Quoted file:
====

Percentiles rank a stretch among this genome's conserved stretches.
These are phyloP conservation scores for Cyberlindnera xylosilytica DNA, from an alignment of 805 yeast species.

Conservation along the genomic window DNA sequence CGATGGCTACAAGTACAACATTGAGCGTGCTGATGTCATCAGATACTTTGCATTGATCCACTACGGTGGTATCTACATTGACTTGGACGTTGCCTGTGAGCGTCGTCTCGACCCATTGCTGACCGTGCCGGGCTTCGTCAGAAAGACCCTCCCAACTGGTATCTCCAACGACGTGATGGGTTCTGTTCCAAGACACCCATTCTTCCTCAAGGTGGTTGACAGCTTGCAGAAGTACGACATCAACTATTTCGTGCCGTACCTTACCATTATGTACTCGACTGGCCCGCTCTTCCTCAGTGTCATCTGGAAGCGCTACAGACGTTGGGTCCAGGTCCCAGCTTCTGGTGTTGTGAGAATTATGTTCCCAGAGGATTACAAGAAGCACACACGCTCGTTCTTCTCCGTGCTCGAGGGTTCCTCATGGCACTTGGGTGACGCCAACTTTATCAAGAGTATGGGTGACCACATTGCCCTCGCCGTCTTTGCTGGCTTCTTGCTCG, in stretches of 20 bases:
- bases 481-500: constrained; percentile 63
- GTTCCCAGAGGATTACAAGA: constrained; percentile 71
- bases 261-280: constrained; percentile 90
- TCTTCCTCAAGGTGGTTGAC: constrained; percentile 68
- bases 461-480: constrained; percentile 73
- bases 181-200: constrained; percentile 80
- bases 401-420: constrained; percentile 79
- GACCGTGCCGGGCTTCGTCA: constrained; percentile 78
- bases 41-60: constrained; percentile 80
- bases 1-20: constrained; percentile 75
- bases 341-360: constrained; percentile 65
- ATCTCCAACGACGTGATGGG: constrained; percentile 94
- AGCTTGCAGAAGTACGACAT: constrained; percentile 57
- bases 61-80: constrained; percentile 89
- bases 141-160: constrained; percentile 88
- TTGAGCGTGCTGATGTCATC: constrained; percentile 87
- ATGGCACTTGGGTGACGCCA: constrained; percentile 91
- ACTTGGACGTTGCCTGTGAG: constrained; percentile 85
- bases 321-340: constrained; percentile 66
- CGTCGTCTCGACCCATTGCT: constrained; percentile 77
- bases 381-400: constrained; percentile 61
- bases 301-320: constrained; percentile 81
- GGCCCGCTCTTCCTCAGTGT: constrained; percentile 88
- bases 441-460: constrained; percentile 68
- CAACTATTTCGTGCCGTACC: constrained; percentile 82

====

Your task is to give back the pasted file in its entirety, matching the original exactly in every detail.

Percentiles rank a stretch among this genome's conserved stretches.
These are phyloP conservation scores for Cyberlindnera xylosilytica DNA, from an alignment of 805 yeast species.

Conservation along the genomic window DNA sequence CGATGGCTACAAGTACAACATTGAGCGTGCTGATGTCATCAGATACTTTGCATTGATCCACTACGGTGGTATCTACATTGACTTGGACGTTGCCTGTGAGCGTCGTCTCGACCCATTGCTGACCGTGCCGGGCTTCGTCAGAAAGACCCTCCCAACTGGTATCTCCAACGACGTGATGGGTTCTGTTCCAAGACACCCATTCTTCCTCAAGGTGGTTGACAGCTTGCAGAAGTACGACATCAACTATTTCGTGCCGTACCTTACCATTATGTACTCGACTGGCCCGCTCTTCCTCAGTGTCATCTGGAAGCGCTACAGACGTTGGGTCCAGGTCCCAGCTTCTGGTGTTGTGAGAATTATGTTCCCAGAGGATTACAAGAAGCACACACGCTCGTTCTTCTCCGTGCTCGAGGGTTCCTCATGGCACTTGGGTGACGCCAACTTTATCAAGAGTATGGGTGACCACATTGCCCTCGCCGTCTTTGCTGGCTTCTTGCTCG, in stretches of 20 bases:
- bases 481-500: constrained; percentile 63
- GTTCCCAGAGGATTACAAGA: constrained; percentile 71
- bases 261-280: constrained; percentile 90
- TCTTCCTCAAGGTGGTTGAC: constrained; percentile 68
- bases 461-480: constrained; percentile 73
- bases 181-200: constrained; percentile 80
- bases 401-420: constrained; percentile 79
- GACCGTGCCGGGCTTCGTCA: constrained; percentile 78
- bases 41-60: constrained; percentile 80
- bases 1-20: constrained; percentile 75
- bases 341-360: constrained; percentile 65
- ATCTCCAACGACGTGATGGG: constrained; percentile 94
- AGCTTGCAGAAGTACGACAT: constrained; percentile 57
- bases 61-80: constrained; percentile 89
- bases 141-160: constrained; percentile 88
- TTGAGCGTGCTGATGTCATC: constrained; percentile 87
- ATGGCACTTGGGTGACGCCA: constrained; percentile 91
- ACTTGGACGTTGCCTGTGAG: constrained; percentile 85
- bases 321-340: constrained; percentile 66
- CGTCGTCTCGACCCATTGCT: constrained; percentile 77
- bases 381-400: constrained; percentile 61
- bases 301-320: constrained; percentile 81
- GGCCCGCTCTTCCTCAGTGT: constrained; percentile 88
- bases 441-460: constrained; percentile 68
- CAACTATTTCGTGCCGTACC: constrained; percentile 82